You see, I thought I had a "right" to be understood, to have my character thought highly of, to be given the benefit of the doubt. I didn't - and I don't. Nor do I need that right. As the clay in the Potter's hand, I have no right to dictate what tools he will use to shape and form me - and if being misunderstood or thought poorly of is necessary, then I should accept it with grace - only then can I be conformed more to the image of Christ who, like a sheep to the slaughter, opened not His mouth.

Why don't I need that right? Because - my character, motives, intent - the very deepest parts of me - have already been judged pure and clean and acceptable in the eyes of the only One who's opinion matters. Christ stands as my defender - I have no need to defend myself. I am either doing what is right and therefore need no defense, or I need to repent - there is no middle ground.

I realized I needed to repent of not having true agape love for my friend - as was evidence by my being provoked rather than forgiving of my friend's hurtful words.

Think this is too radical? That we should stand up for ourselves when others misjudge us? Surely there are times when we should - as Paul did - but only when such a defense is required to defend the gospel we preach, not when it's strictly a personal offence. This is seen throughout the life of Paul and is beautifully summarized in Matthew 5: 38-41, "You have heard it said, 'An eye for an eye and a tooth for a tooth.' But I tell you not to resist an evil person. But whoever slaps you on your right cheek, turn the other to him also. If anyone wants to sue you and take away your tunic, let him have your cloak also. And whoever compels you to go one mile, go with him two."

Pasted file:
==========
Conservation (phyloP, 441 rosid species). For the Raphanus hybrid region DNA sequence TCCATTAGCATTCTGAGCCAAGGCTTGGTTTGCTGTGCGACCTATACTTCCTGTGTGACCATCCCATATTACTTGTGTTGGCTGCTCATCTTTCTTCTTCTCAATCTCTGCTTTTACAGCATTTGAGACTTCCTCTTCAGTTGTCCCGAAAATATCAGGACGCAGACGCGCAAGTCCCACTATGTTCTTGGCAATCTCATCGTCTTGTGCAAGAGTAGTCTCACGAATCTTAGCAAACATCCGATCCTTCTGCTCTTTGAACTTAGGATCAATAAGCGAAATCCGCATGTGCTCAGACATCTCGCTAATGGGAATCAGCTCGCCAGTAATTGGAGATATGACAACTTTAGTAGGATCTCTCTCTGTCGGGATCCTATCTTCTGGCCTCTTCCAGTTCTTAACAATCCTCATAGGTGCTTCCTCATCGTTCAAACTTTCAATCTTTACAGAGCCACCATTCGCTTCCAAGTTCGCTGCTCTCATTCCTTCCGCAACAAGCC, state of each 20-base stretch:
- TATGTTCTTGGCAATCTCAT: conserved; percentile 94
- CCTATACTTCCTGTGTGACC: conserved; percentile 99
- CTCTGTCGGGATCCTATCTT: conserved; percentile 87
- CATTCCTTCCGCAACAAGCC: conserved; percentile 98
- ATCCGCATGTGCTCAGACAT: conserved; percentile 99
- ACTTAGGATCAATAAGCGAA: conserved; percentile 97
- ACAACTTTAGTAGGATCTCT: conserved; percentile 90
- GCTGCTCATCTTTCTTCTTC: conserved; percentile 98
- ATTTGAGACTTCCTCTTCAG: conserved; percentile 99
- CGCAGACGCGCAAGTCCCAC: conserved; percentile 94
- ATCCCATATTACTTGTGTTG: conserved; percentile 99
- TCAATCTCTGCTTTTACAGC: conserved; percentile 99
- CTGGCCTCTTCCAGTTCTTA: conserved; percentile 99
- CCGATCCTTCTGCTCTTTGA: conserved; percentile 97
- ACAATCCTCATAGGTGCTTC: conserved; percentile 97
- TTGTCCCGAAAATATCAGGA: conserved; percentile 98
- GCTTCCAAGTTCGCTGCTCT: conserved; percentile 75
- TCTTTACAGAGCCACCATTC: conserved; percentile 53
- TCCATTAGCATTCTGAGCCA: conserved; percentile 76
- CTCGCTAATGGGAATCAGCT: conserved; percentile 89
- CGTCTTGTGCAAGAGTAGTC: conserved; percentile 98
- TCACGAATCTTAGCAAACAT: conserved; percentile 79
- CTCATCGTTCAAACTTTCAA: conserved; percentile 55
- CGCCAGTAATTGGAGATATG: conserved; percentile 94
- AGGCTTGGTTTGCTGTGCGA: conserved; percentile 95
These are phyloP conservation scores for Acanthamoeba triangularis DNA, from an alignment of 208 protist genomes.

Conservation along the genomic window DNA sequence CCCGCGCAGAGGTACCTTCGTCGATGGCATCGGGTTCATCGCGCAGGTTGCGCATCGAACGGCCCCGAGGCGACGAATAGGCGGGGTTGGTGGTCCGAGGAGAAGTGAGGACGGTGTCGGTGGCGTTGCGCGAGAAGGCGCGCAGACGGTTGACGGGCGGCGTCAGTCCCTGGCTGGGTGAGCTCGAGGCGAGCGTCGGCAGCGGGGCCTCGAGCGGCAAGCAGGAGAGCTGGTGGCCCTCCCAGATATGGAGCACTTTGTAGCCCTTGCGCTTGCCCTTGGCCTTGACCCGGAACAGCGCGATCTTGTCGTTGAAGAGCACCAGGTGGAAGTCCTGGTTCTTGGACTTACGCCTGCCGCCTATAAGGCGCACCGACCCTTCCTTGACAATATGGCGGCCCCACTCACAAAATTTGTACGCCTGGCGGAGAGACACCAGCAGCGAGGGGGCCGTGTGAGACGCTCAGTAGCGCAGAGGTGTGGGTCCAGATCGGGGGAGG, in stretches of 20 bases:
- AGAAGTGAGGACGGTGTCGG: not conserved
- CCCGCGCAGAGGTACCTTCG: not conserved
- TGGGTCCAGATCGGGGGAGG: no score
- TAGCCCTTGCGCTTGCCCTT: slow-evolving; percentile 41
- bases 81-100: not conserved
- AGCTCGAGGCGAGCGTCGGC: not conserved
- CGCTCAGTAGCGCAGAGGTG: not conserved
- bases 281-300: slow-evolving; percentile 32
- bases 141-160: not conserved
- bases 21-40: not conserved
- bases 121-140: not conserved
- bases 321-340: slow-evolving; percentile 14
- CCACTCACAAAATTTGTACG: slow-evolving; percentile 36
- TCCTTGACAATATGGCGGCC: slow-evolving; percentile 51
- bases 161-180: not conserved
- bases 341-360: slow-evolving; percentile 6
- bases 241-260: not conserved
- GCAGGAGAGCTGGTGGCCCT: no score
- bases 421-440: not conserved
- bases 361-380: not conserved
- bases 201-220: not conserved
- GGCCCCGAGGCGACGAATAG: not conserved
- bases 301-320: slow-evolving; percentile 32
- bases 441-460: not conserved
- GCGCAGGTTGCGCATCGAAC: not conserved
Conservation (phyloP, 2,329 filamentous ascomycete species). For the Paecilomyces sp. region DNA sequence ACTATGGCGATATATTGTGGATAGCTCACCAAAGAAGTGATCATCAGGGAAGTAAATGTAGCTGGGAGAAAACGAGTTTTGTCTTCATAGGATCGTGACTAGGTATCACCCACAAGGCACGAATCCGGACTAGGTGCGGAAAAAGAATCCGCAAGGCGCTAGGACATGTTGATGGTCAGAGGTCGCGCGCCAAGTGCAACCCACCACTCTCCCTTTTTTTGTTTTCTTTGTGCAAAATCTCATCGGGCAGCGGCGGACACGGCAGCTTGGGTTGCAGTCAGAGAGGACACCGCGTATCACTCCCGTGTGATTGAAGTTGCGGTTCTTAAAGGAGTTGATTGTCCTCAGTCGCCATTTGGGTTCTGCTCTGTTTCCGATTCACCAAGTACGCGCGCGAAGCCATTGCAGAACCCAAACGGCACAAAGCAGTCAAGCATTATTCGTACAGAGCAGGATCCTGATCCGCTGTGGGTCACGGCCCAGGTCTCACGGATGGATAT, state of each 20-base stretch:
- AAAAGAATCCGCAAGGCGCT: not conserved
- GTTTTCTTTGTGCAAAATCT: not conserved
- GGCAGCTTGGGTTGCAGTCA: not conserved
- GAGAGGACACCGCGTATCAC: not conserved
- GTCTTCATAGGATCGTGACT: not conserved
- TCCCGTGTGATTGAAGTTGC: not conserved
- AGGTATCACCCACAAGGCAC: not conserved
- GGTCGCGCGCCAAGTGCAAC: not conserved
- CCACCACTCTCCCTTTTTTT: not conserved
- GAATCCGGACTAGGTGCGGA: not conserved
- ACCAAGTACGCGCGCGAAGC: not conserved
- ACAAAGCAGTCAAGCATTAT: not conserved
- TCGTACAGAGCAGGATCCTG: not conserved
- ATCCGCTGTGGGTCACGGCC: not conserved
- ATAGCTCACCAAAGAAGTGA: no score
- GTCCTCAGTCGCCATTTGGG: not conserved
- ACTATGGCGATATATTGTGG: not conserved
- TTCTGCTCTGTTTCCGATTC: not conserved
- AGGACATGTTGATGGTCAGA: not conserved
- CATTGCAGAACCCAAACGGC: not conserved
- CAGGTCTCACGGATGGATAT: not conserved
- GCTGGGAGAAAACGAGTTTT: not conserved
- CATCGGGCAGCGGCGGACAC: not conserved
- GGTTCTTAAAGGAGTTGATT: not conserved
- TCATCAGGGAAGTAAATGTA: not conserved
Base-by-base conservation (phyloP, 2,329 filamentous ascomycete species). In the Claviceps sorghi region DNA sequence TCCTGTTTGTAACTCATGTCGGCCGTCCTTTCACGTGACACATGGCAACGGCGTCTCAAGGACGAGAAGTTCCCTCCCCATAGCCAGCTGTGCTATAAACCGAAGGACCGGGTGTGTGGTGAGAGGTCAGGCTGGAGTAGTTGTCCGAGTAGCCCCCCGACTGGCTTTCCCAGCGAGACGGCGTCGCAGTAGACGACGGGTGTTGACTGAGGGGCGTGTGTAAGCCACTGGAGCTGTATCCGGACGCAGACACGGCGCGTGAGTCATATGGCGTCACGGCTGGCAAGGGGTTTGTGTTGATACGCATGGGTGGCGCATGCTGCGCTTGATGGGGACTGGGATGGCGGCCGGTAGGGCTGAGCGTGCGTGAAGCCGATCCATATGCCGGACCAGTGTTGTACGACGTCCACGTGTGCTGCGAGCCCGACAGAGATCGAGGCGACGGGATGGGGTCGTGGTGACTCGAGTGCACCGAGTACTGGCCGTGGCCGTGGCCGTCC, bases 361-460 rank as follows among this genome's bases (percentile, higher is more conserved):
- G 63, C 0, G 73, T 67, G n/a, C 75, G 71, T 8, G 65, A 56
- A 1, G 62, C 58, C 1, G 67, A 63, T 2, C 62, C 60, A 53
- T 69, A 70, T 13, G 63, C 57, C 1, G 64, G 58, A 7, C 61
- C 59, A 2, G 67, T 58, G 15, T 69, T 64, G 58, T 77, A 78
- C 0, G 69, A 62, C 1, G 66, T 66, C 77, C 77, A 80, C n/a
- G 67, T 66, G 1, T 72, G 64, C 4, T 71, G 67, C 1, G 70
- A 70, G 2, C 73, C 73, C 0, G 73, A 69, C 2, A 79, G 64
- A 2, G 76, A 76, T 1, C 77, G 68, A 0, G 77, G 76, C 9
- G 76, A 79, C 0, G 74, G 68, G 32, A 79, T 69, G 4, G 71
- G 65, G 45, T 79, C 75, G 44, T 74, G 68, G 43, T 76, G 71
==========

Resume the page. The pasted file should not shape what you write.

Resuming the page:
There are times when we must confront, in love, our brothers and sisters in Christ when they are judgemental as that is sinful, but when it is only a personal offense that it really does not harm us to forgive or when unbelievers mistreat us we are to be different from the world. "Love covers a multitude of sin."

Let us ask ourselves when wronged by an unbeliever - should we really expect anything different from someone in slavery to sin?? Their offense is only a symptom of a much more eternal problem. Their offense should drive us to our knees in prayer for their salvation.

Let us ask ourselves when wronged by an unbeliever - is this a sin issue that must be dealt with in my brother/sister's life? If not, then there is no question about what we must do - we must forgive - we must unconditionally love - and we must remember that Christ has forgiven us far greater offenses.

Love - agape love - dies to self. Self becomes unimportant; self has no rights; self takes it's place under the cross; self finds its justification - its defense - in Christ alone.

Saturday, June 18, 2005

Hello World

This is my first "blog" ever, so it will be brief :-) Just a test run to see what can be done here. I really like the idea of a place to keep a diary of all the Lord does for me and what He is teaching me. My purpose and hope is that someone out there will find encouragement in His work in my life. Seems to me it's also a good place to start putting together ideas I've had for some books - kinda takes care of the copyright issues, I think . . . I'll have to check into that, I guess.

Anyway, that's it for now.